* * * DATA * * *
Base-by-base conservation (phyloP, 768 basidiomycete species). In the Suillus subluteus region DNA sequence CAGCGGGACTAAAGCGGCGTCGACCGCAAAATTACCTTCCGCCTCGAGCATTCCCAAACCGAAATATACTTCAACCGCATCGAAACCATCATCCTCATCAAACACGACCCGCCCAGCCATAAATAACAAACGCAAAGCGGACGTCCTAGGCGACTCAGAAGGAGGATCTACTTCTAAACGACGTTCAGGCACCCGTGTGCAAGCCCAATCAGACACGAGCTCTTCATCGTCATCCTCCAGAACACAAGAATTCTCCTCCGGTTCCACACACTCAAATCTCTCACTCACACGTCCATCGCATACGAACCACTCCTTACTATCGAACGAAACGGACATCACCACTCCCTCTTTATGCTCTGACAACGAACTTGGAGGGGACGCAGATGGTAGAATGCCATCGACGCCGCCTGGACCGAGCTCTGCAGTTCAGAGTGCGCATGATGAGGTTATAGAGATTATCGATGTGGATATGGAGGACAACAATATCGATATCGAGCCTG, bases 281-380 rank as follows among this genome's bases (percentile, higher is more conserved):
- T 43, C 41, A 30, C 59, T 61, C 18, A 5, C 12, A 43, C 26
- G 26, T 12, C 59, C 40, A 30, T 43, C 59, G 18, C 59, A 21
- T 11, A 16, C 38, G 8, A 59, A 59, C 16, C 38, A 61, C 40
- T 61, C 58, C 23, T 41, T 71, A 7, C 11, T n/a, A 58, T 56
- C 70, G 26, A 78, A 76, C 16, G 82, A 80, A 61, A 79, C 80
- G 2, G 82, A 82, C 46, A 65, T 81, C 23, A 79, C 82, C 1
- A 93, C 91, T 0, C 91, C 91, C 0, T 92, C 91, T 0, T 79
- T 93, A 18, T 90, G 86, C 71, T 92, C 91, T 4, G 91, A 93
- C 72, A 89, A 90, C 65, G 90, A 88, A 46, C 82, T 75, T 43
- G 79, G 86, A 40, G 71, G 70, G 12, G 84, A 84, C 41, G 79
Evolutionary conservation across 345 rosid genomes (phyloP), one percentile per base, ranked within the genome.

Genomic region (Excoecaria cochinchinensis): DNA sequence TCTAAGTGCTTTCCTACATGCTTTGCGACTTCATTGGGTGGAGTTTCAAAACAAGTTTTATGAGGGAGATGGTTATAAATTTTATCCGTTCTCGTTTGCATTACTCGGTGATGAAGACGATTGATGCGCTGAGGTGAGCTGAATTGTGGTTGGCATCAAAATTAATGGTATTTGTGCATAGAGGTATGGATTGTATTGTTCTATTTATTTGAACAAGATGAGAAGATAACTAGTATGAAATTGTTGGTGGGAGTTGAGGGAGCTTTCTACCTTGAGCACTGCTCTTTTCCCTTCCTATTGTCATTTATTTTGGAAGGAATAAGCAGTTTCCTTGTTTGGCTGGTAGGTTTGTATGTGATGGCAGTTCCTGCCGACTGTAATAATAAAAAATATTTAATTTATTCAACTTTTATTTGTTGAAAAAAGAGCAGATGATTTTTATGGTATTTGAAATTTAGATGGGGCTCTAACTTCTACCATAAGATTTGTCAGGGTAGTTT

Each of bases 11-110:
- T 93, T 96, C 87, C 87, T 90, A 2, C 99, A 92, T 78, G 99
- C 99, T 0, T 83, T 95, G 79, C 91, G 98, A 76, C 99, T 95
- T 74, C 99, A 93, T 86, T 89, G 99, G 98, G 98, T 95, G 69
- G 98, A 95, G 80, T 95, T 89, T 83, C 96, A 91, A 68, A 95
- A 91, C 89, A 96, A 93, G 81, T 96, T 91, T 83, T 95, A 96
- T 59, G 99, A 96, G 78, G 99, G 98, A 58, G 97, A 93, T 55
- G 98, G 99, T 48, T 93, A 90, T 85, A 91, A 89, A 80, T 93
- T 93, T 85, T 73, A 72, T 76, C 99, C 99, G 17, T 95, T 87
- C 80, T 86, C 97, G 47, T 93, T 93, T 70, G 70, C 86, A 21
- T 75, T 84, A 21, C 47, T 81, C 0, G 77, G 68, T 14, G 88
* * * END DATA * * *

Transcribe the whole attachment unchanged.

Base-by-base conservation (phyloP, 768 basidiomycete species). In the Suillus subluteus region DNA sequence CAGCGGGACTAAAGCGGCGTCGACCGCAAAATTACCTTCCGCCTCGAGCATTCCCAAACCGAAATATACTTCAACCGCATCGAAACCATCATCCTCATCAAACACGACCCGCCCAGCCATAAATAACAAACGCAAAGCGGACGTCCTAGGCGACTCAGAAGGAGGATCTACTTCTAAACGACGTTCAGGCACCCGTGTGCAAGCCCAATCAGACACGAGCTCTTCATCGTCATCCTCCAGAACACAAGAATTCTCCTCCGGTTCCACACACTCAAATCTCTCACTCACACGTCCATCGCATACGAACCACTCCTTACTATCGAACGAAACGGACATCACCACTCCCTCTTTATGCTCTGACAACGAACTTGGAGGGGACGCAGATGGTAGAATGCCATCGACGCCGCCTGGACCGAGCTCTGCAGTTCAGAGTGCGCATGATGAGGTTATAGAGATTATCGATGTGGATATGGAGGACAACAATATCGATATCGAGCCTG, bases 281-380 rank as follows among this genome's bases (percentile, higher is more conserved):
- T 43, C 41, A 30, C 59, T 61, C 18, A 5, C 12, A 43, C 26
- G 26, T 12, C 59, C 40, A 30, T 43, C 59, G 18, C 59, A 21
- T 11, A 16, C 38, G 8, A 59, A 59, C 16, C 38, A 61, C 40
- T 61, C 58, C 23, T 41, T 71, A 7, C 11, T n/a, A 58, T 56
- C 70, G 26, A 78, A 76, C 16, G 82, A 80, A 61, A 79, C 80
- G 2, G 82, A 82, C 46, A 65, T 81, C 23, A 79, C 82, C 1
- A 93, C 91, T 0, C 91, C 91, C 0, T 92, C 91, T 0, T 79
- T 93, A 18, T 90, G 86, C 71, T 92, C 91, T 4, G 91, A 93
- C 72, A 89, A 90, C 65, G 90, A 88, A 46, C 82, T 75, T 43
- G 79, G 86, A 40, G 71, G 70, G 12, G 84, A 84, C 41, G 79
Evolutionary conservation across 345 rosid genomes (phyloP), one percentile per base, ranked within the genome.

Genomic region (Excoecaria cochinchinensis): DNA sequence TCTAAGTGCTTTCCTACATGCTTTGCGACTTCATTGGGTGGAGTTTCAAAACAAGTTTTATGAGGGAGATGGTTATAAATTTTATCCGTTCTCGTTTGCATTACTCGGTGATGAAGACGATTGATGCGCTGAGGTGAGCTGAATTGTGGTTGGCATCAAAATTAATGGTATTTGTGCATAGAGGTATGGATTGTATTGTTCTATTTATTTGAACAAGATGAGAAGATAACTAGTATGAAATTGTTGGTGGGAGTTGAGGGAGCTTTCTACCTTGAGCACTGCTCTTTTCCCTTCCTATTGTCATTTATTTTGGAAGGAATAAGCAGTTTCCTTGTTTGGCTGGTAGGTTTGTATGTGATGGCAGTTCCTGCCGACTGTAATAATAAAAAATATTTAATTTATTCAACTTTTATTTGTTGAAAAAAGAGCAGATGATTTTTATGGTATTTGAAATTTAGATGGGGCTCTAACTTCTACCATAAGATTTGTCAGGGTAGTTT

Each of bases 11-110:
- T 93, T 96, C 87, C 87, T 90, A 2, C 99, A 92, T 78, G 99
- C 99, T 0, T 83, T 95, G 79, C 91, G 98, A 76, C 99, T 95
- T 74, C 99, A 93, T 86, T 89, G 99, G 98, G 98, T 95, G 69
- G 98, A 95, G 80, T 95, T 89, T 83, C 96, A 91, A 68, A 95
- A 91, C 89, A 96, A 93, G 81, T 96, T 91, T 83, T 95, A 96
- T 59, G 99, A 96, G 78, G 99, G 98, A 58, G 97, A 93, T 55
- G 98, G 99, T 48, T 93, A 90, T 85, A 91, A 89, A 80, T 93
- T 93, T 85, T 73, A 72, T 76, C 99, C 99, G 17, T 95, T 87
- C 80, T 86, C 97, G 47, T 93, T 93, T 70, G 70, C 86, A 21
- T 75, T 84, A 21, C 47, T 81, C 0, G 77, G 68, T 14, G 88